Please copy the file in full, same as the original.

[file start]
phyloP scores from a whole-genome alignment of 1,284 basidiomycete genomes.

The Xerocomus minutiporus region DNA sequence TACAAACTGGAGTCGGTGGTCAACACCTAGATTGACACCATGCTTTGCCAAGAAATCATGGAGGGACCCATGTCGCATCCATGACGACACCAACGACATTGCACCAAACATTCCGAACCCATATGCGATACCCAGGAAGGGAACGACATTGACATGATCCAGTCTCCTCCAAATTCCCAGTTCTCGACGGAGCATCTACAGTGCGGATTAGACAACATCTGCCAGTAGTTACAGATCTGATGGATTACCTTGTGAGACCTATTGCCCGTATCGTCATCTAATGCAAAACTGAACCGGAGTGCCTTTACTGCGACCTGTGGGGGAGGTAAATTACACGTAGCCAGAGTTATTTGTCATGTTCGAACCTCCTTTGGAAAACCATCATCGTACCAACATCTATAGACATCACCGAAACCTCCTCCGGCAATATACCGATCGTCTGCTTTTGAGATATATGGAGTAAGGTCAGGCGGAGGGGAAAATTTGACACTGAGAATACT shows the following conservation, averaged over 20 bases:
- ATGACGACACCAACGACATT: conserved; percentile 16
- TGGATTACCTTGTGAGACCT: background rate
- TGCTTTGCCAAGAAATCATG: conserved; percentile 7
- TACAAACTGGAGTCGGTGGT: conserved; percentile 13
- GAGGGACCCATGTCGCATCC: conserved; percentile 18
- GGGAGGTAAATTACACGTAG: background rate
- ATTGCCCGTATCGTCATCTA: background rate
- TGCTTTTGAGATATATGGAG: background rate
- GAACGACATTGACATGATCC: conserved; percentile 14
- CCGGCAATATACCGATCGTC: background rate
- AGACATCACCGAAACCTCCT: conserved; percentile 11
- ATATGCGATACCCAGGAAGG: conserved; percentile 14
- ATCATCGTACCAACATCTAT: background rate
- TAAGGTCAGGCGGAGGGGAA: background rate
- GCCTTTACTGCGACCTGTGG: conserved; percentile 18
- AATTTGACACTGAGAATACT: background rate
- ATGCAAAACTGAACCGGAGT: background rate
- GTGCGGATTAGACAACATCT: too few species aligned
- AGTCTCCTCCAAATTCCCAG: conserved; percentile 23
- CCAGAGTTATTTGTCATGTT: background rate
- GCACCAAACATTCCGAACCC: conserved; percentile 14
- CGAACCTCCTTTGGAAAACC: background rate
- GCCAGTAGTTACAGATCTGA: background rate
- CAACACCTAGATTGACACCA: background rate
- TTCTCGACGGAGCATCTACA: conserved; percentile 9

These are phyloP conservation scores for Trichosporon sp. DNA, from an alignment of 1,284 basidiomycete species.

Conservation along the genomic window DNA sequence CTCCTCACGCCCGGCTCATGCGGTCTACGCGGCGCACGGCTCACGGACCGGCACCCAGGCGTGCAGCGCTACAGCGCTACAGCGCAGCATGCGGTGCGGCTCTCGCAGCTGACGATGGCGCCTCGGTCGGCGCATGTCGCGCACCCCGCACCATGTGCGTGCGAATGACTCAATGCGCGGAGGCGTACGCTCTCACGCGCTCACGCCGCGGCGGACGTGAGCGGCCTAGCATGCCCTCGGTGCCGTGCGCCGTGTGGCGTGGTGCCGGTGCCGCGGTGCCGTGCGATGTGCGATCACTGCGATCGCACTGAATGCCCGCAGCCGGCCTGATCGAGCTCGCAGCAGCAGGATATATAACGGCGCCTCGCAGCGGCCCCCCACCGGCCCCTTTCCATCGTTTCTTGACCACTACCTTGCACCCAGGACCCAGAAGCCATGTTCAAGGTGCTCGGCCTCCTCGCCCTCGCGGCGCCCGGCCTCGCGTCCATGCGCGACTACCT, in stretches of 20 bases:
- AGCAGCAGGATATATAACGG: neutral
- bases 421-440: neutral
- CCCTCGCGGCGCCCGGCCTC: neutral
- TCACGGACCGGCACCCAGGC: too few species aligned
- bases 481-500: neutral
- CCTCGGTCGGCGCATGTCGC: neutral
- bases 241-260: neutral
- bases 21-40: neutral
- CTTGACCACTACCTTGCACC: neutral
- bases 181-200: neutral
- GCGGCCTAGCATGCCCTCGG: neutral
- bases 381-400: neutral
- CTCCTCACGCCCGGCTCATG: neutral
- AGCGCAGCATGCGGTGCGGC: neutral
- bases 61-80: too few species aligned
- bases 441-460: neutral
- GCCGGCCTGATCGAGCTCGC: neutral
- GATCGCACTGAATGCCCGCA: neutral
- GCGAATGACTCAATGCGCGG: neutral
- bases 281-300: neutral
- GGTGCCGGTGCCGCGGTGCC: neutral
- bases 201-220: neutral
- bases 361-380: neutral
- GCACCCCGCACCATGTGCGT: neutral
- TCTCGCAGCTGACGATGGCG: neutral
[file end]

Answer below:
phyloP scores from a whole-genome alignment of 1,284 basidiomycete genomes.

The Xerocomus minutiporus region DNA sequence TACAAACTGGAGTCGGTGGTCAACACCTAGATTGACACCATGCTTTGCCAAGAAATCATGGAGGGACCCATGTCGCATCCATGACGACACCAACGACATTGCACCAAACATTCCGAACCCATATGCGATACCCAGGAAGGGAACGACATTGACATGATCCAGTCTCCTCCAAATTCCCAGTTCTCGACGGAGCATCTACAGTGCGGATTAGACAACATCTGCCAGTAGTTACAGATCTGATGGATTACCTTGTGAGACCTATTGCCCGTATCGTCATCTAATGCAAAACTGAACCGGAGTGCCTTTACTGCGACCTGTGGGGGAGGTAAATTACACGTAGCCAGAGTTATTTGTCATGTTCGAACCTCCTTTGGAAAACCATCATCGTACCAACATCTATAGACATCACCGAAACCTCCTCCGGCAATATACCGATCGTCTGCTTTTGAGATATATGGAGTAAGGTCAGGCGGAGGGGAAAATTTGACACTGAGAATACT shows the following conservation, averaged over 20 bases:
- ATGACGACACCAACGACATT: conserved; percentile 16
- TGGATTACCTTGTGAGACCT: background rate
- TGCTTTGCCAAGAAATCATG: conserved; percentile 7
- TACAAACTGGAGTCGGTGGT: conserved; percentile 13
- GAGGGACCCATGTCGCATCC: conserved; percentile 18
- GGGAGGTAAATTACACGTAG: background rate
- ATTGCCCGTATCGTCATCTA: background rate
- TGCTTTTGAGATATATGGAG: background rate
- GAACGACATTGACATGATCC: conserved; percentile 14
- CCGGCAATATACCGATCGTC: background rate
- AGACATCACCGAAACCTCCT: conserved; percentile 11
- ATATGCGATACCCAGGAAGG: conserved; percentile 14
- ATCATCGTACCAACATCTAT: background rate
- TAAGGTCAGGCGGAGGGGAA: background rate
- GCCTTTACTGCGACCTGTGG: conserved; percentile 18
- AATTTGACACTGAGAATACT: background rate
- ATGCAAAACTGAACCGGAGT: background rate
- GTGCGGATTAGACAACATCT: too few species aligned
- AGTCTCCTCCAAATTCCCAG: conserved; percentile 23
- CCAGAGTTATTTGTCATGTT: background rate
- GCACCAAACATTCCGAACCC: conserved; percentile 14
- CGAACCTCCTTTGGAAAACC: background rate
- GCCAGTAGTTACAGATCTGA: background rate
- CAACACCTAGATTGACACCA: background rate
- TTCTCGACGGAGCATCTACA: conserved; percentile 9

These are phyloP conservation scores for Trichosporon sp. DNA, from an alignment of 1,284 basidiomycete species.

Conservation along the genomic window DNA sequence CTCCTCACGCCCGGCTCATGCGGTCTACGCGGCGCACGGCTCACGGACCGGCACCCAGGCGTGCAGCGCTACAGCGCTACAGCGCAGCATGCGGTGCGGCTCTCGCAGCTGACGATGGCGCCTCGGTCGGCGCATGTCGCGCACCCCGCACCATGTGCGTGCGAATGACTCAATGCGCGGAGGCGTACGCTCTCACGCGCTCACGCCGCGGCGGACGTGAGCGGCCTAGCATGCCCTCGGTGCCGTGCGCCGTGTGGCGTGGTGCCGGTGCCGCGGTGCCGTGCGATGTGCGATCACTGCGATCGCACTGAATGCCCGCAGCCGGCCTGATCGAGCTCGCAGCAGCAGGATATATAACGGCGCCTCGCAGCGGCCCCCCACCGGCCCCTTTCCATCGTTTCTTGACCACTACCTTGCACCCAGGACCCAGAAGCCATGTTCAAGGTGCTCGGCCTCCTCGCCCTCGCGGCGCCCGGCCTCGCGTCCATGCGCGACTACCT, in stretches of 20 bases:
- AGCAGCAGGATATATAACGG: neutral
- bases 421-440: neutral
- CCCTCGCGGCGCCCGGCCTC: neutral
- TCACGGACCGGCACCCAGGC: too few species aligned
- bases 481-500: neutral
- CCTCGGTCGGCGCATGTCGC: neutral
- bases 241-260: neutral
- bases 21-40: neutral
- CTTGACCACTACCTTGCACC: neutral
- bases 181-200: neutral
- GCGGCCTAGCATGCCCTCGG: neutral
- bases 381-400: neutral
- CTCCTCACGCCCGGCTCATG: neutral
- AGCGCAGCATGCGGTGCGGC: neutral
- bases 61-80: too few species aligned
- bases 441-460: neutral
- GCCGGCCTGATCGAGCTCGC: neutral
- GATCGCACTGAATGCCCGCA: neutral
- GCGAATGACTCAATGCGCGG: neutral
- bases 281-300: neutral
- GGTGCCGGTGCCGCGGTGCC: neutral
- bases 201-220: neutral
- bases 361-380: neutral
- GCACCCCGCACCATGTGCGT: neutral
- TCTCGCAGCTGACGATGGCG: neutral